Dedicated to distraction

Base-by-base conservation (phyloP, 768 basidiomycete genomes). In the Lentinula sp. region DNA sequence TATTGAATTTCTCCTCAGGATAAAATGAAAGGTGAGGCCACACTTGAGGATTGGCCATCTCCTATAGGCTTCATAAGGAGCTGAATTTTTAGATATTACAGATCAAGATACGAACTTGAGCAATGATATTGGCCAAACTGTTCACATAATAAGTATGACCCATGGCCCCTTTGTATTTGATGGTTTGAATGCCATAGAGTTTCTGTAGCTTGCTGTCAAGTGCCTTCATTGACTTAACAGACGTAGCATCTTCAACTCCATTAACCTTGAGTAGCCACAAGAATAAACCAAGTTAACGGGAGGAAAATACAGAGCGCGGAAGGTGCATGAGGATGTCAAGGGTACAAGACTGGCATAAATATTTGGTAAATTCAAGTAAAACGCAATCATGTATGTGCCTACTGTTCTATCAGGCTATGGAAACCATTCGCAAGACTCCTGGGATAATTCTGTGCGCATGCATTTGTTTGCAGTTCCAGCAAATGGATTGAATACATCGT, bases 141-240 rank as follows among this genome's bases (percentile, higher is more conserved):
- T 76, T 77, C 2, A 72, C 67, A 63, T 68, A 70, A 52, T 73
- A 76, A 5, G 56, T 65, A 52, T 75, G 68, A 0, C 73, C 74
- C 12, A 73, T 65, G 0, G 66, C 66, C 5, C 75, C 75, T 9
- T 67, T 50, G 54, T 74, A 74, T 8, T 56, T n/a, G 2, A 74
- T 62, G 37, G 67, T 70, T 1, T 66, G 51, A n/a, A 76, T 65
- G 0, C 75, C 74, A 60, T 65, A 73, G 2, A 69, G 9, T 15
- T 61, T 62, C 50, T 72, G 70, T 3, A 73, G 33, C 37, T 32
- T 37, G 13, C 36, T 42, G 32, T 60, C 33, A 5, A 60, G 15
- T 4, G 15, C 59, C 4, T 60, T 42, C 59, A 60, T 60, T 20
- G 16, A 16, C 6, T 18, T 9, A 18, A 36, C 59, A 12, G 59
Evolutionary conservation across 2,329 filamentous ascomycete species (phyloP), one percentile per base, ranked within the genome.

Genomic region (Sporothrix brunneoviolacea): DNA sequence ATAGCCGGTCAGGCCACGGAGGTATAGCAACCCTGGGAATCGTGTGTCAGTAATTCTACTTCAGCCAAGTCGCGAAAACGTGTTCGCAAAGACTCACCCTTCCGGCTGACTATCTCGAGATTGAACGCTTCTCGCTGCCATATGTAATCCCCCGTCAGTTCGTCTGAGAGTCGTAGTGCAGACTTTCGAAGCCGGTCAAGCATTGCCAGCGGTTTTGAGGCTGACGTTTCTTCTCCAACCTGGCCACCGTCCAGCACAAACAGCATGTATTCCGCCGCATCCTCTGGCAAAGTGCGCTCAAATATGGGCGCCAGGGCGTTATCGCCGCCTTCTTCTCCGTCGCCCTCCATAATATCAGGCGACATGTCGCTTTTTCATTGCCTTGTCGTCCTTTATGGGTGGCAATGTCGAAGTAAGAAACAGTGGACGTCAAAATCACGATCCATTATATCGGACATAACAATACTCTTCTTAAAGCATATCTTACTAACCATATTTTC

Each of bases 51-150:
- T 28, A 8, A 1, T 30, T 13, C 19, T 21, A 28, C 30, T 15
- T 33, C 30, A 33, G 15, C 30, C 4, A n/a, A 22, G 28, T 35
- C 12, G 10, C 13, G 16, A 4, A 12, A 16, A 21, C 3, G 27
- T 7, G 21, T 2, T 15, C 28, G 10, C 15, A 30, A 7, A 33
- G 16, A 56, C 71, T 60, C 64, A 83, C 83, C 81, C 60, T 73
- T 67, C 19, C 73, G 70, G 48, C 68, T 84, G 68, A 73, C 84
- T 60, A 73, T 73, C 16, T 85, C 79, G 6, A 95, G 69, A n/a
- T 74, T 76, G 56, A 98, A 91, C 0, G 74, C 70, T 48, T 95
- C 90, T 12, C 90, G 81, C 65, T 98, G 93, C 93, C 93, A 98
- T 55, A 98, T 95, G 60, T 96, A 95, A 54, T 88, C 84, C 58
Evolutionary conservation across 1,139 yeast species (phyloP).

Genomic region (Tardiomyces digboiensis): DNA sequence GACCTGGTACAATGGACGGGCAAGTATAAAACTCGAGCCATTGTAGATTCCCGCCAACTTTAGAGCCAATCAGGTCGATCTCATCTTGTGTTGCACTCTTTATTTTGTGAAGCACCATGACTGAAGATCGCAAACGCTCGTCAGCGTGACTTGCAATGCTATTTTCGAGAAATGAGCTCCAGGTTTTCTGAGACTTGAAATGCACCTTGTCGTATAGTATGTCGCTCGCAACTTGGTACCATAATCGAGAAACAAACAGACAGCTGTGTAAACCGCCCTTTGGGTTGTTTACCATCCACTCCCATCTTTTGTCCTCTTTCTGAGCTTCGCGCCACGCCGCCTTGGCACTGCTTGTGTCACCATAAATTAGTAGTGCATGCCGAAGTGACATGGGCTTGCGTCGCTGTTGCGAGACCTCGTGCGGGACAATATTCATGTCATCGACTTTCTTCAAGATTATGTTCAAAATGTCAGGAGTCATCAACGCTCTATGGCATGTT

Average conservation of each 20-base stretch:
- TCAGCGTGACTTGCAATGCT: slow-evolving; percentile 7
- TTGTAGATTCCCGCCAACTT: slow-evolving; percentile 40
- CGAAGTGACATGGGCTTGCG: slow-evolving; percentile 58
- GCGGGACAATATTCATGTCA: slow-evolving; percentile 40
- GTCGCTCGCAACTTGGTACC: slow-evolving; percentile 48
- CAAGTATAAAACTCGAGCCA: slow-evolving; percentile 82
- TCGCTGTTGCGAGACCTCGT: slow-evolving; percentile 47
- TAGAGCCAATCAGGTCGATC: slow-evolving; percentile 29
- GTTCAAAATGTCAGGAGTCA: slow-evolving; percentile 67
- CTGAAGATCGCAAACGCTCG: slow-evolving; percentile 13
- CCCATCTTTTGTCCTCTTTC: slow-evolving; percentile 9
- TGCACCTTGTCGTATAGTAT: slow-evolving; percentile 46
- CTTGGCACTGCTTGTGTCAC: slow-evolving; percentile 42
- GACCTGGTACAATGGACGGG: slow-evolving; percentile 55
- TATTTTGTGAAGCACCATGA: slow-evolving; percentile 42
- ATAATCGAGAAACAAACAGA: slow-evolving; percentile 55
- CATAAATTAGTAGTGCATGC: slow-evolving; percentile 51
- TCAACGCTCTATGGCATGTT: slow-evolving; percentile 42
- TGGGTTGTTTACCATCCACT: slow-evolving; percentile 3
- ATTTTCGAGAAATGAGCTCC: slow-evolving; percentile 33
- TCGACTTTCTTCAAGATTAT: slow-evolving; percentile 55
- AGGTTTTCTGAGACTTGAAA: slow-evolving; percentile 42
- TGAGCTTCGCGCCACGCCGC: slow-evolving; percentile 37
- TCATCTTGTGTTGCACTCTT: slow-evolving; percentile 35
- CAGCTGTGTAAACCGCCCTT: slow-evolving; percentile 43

Carr submitted to the world that “Google is making us stupid”. Is Google Making Us Stupid? has an analogy that summarizes how Carr’s and many other people think: “My mind now expects to take in information the way the Net distributes it: in a swiftly moving stream of particles. Once I was a scuba diver in the sea of words. Now I zip along the surface like a guy on a Jet Ski.” To put this to the test, I read a chapter from Andrew Keen’s The Cult of the Amateur printed out, and tried to isolate myself from anyone or thing that would hinder my comprehension. I set my cell alarm for 40 minutes, put my computer on a sleep timer and shut my door. Within 5 minutes, I was aware of my computer going into sleep mode but able to retain the visual of Andrew Keen at a hippie/corporate camping trip that was focusing on media being “democratized”. Another 5 minutes into the piece, my step mom wanted to know what I wanted for dinner and if I could move my car. Pointing at my keys I told her I have to read without an interruption for 30 more minutes, she was confused and probably thought I was making up an excuse. I had to re-read a paragraph after that debacle, but was able to continue my flow of deep reading easily. Although there was a strong urge to pick up the phone to see how much time was left and temptations to awaken my computer, I refrained from doing so and read on. The idea that caught my attention was that there is no longer a distinction between the author and audience. There is no authority, no body can validate the information on Wikipedia…they can only edit it. People that are being listened to are the ones that are the most shocking or loudest, not those who have credentials and actual expertise. This is essentially making culture a thing of the past, or soon will. As I read on about how technology is popularizing talentless nobodies, I was even more compelled to read and forget about my distractions. Carr is correct when he says we have become accustomed to instant gratification at any cost, but I do not think we are unable to think for ourselves and involve our minds. It is a matter of energy we invest to ignore the margins and read into the material rather than just absorb what is on the surface.